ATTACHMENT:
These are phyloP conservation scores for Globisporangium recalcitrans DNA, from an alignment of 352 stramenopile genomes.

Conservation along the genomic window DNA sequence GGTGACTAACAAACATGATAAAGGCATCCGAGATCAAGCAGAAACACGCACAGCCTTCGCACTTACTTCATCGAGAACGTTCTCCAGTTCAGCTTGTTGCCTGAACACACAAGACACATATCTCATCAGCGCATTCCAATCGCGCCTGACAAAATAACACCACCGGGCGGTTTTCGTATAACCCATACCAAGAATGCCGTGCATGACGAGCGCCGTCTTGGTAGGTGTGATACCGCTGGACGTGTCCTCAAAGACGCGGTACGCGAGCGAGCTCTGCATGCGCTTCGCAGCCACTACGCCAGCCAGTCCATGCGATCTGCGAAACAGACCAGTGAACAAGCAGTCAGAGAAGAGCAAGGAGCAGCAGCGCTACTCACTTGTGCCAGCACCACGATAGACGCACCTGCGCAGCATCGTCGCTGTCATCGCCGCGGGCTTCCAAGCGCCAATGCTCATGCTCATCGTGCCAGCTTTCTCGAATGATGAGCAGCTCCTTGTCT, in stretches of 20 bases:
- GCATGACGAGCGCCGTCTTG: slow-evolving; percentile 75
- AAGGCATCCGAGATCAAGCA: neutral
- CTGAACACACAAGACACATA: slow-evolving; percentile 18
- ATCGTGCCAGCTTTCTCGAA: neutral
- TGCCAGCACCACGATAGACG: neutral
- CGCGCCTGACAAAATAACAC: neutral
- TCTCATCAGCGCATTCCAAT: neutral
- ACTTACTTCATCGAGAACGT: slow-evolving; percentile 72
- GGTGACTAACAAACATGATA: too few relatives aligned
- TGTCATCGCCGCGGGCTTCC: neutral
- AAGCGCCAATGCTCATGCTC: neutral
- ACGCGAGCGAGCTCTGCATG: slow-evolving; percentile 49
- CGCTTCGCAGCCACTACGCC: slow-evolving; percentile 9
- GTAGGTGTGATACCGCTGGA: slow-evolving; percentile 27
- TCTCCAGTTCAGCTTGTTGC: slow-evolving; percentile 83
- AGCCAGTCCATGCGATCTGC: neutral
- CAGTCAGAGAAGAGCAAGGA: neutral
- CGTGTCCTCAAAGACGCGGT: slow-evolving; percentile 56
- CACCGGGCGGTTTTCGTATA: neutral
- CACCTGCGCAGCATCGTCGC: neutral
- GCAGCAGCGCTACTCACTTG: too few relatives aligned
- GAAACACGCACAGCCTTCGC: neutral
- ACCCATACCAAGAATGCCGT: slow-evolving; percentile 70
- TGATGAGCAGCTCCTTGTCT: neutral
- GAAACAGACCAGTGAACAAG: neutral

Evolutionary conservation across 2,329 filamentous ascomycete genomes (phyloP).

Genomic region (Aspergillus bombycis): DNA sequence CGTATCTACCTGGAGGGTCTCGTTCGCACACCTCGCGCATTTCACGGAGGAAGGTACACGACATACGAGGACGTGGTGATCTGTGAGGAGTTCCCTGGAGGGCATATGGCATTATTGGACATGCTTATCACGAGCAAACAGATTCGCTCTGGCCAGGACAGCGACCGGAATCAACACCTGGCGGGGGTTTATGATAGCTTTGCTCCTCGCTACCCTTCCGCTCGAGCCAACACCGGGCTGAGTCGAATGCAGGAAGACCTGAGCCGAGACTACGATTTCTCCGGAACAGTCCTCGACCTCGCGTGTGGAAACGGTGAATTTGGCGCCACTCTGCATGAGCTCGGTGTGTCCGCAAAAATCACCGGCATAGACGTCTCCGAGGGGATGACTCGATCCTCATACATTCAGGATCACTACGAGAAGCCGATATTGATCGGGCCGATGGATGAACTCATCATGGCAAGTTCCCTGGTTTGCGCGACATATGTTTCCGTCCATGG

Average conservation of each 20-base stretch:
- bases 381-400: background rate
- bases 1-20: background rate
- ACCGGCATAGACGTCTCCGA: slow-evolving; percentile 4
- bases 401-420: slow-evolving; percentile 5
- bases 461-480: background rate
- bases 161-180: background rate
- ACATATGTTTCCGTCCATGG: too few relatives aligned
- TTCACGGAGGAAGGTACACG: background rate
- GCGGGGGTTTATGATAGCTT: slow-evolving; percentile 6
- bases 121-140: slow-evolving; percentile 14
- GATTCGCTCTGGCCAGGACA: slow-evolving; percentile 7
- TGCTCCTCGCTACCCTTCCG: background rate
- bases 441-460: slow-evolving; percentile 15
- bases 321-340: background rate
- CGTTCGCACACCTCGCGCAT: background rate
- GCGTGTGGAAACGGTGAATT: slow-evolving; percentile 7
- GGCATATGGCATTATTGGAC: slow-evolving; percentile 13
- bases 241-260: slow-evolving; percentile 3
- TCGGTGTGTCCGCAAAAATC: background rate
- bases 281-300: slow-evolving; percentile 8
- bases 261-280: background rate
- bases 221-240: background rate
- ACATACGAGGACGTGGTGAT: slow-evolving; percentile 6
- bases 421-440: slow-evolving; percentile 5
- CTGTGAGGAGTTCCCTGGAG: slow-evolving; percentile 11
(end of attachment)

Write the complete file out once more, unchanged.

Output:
These are phyloP conservation scores for Globisporangium recalcitrans DNA, from an alignment of 352 stramenopile genomes.

Conservation along the genomic window DNA sequence GGTGACTAACAAACATGATAAAGGCATCCGAGATCAAGCAGAAACACGCACAGCCTTCGCACTTACTTCATCGAGAACGTTCTCCAGTTCAGCTTGTTGCCTGAACACACAAGACACATATCTCATCAGCGCATTCCAATCGCGCCTGACAAAATAACACCACCGGGCGGTTTTCGTATAACCCATACCAAGAATGCCGTGCATGACGAGCGCCGTCTTGGTAGGTGTGATACCGCTGGACGTGTCCTCAAAGACGCGGTACGCGAGCGAGCTCTGCATGCGCTTCGCAGCCACTACGCCAGCCAGTCCATGCGATCTGCGAAACAGACCAGTGAACAAGCAGTCAGAGAAGAGCAAGGAGCAGCAGCGCTACTCACTTGTGCCAGCACCACGATAGACGCACCTGCGCAGCATCGTCGCTGTCATCGCCGCGGGCTTCCAAGCGCCAATGCTCATGCTCATCGTGCCAGCTTTCTCGAATGATGAGCAGCTCCTTGTCT, in stretches of 20 bases:
- GCATGACGAGCGCCGTCTTG: slow-evolving; percentile 75
- AAGGCATCCGAGATCAAGCA: neutral
- CTGAACACACAAGACACATA: slow-evolving; percentile 18
- ATCGTGCCAGCTTTCTCGAA: neutral
- TGCCAGCACCACGATAGACG: neutral
- CGCGCCTGACAAAATAACAC: neutral
- TCTCATCAGCGCATTCCAAT: neutral
- ACTTACTTCATCGAGAACGT: slow-evolving; percentile 72
- GGTGACTAACAAACATGATA: too few relatives aligned
- TGTCATCGCCGCGGGCTTCC: neutral
- AAGCGCCAATGCTCATGCTC: neutral
- ACGCGAGCGAGCTCTGCATG: slow-evolving; percentile 49
- CGCTTCGCAGCCACTACGCC: slow-evolving; percentile 9
- GTAGGTGTGATACCGCTGGA: slow-evolving; percentile 27
- TCTCCAGTTCAGCTTGTTGC: slow-evolving; percentile 83
- AGCCAGTCCATGCGATCTGC: neutral
- CAGTCAGAGAAGAGCAAGGA: neutral
- CGTGTCCTCAAAGACGCGGT: slow-evolving; percentile 56
- CACCGGGCGGTTTTCGTATA: neutral
- CACCTGCGCAGCATCGTCGC: neutral
- GCAGCAGCGCTACTCACTTG: too few relatives aligned
- GAAACACGCACAGCCTTCGC: neutral
- ACCCATACCAAGAATGCCGT: slow-evolving; percentile 70
- TGATGAGCAGCTCCTTGTCT: neutral
- GAAACAGACCAGTGAACAAG: neutral

Evolutionary conservation across 2,329 filamentous ascomycete genomes (phyloP).

Genomic region (Aspergillus bombycis): DNA sequence CGTATCTACCTGGAGGGTCTCGTTCGCACACCTCGCGCATTTCACGGAGGAAGGTACACGACATACGAGGACGTGGTGATCTGTGAGGAGTTCCCTGGAGGGCATATGGCATTATTGGACATGCTTATCACGAGCAAACAGATTCGCTCTGGCCAGGACAGCGACCGGAATCAACACCTGGCGGGGGTTTATGATAGCTTTGCTCCTCGCTACCCTTCCGCTCGAGCCAACACCGGGCTGAGTCGAATGCAGGAAGACCTGAGCCGAGACTACGATTTCTCCGGAACAGTCCTCGACCTCGCGTGTGGAAACGGTGAATTTGGCGCCACTCTGCATGAGCTCGGTGTGTCCGCAAAAATCACCGGCATAGACGTCTCCGAGGGGATGACTCGATCCTCATACATTCAGGATCACTACGAGAAGCCGATATTGATCGGGCCGATGGATGAACTCATCATGGCAAGTTCCCTGGTTTGCGCGACATATGTTTCCGTCCATGG

Average conservation of each 20-base stretch:
- bases 381-400: background rate
- bases 1-20: background rate
- ACCGGCATAGACGTCTCCGA: slow-evolving; percentile 4
- bases 401-420: slow-evolving; percentile 5
- bases 461-480: background rate
- bases 161-180: background rate
- ACATATGTTTCCGTCCATGG: too few relatives aligned
- TTCACGGAGGAAGGTACACG: background rate
- GCGGGGGTTTATGATAGCTT: slow-evolving; percentile 6
- bases 121-140: slow-evolving; percentile 14
- GATTCGCTCTGGCCAGGACA: slow-evolving; percentile 7
- TGCTCCTCGCTACCCTTCCG: background rate
- bases 441-460: slow-evolving; percentile 15
- bases 321-340: background rate
- CGTTCGCACACCTCGCGCAT: background rate
- GCGTGTGGAAACGGTGAATT: slow-evolving; percentile 7
- GGCATATGGCATTATTGGAC: slow-evolving; percentile 13
- bases 241-260: slow-evolving; percentile 3
- TCGGTGTGTCCGCAAAAATC: background rate
- bases 281-300: slow-evolving; percentile 8
- bases 261-280: background rate
- bases 221-240: background rate
- ACATACGAGGACGTGGTGAT: slow-evolving; percentile 6
- bases 421-440: slow-evolving; percentile 5
- CTGTGAGGAGTTCCCTGGAG: slow-evolving; percentile 11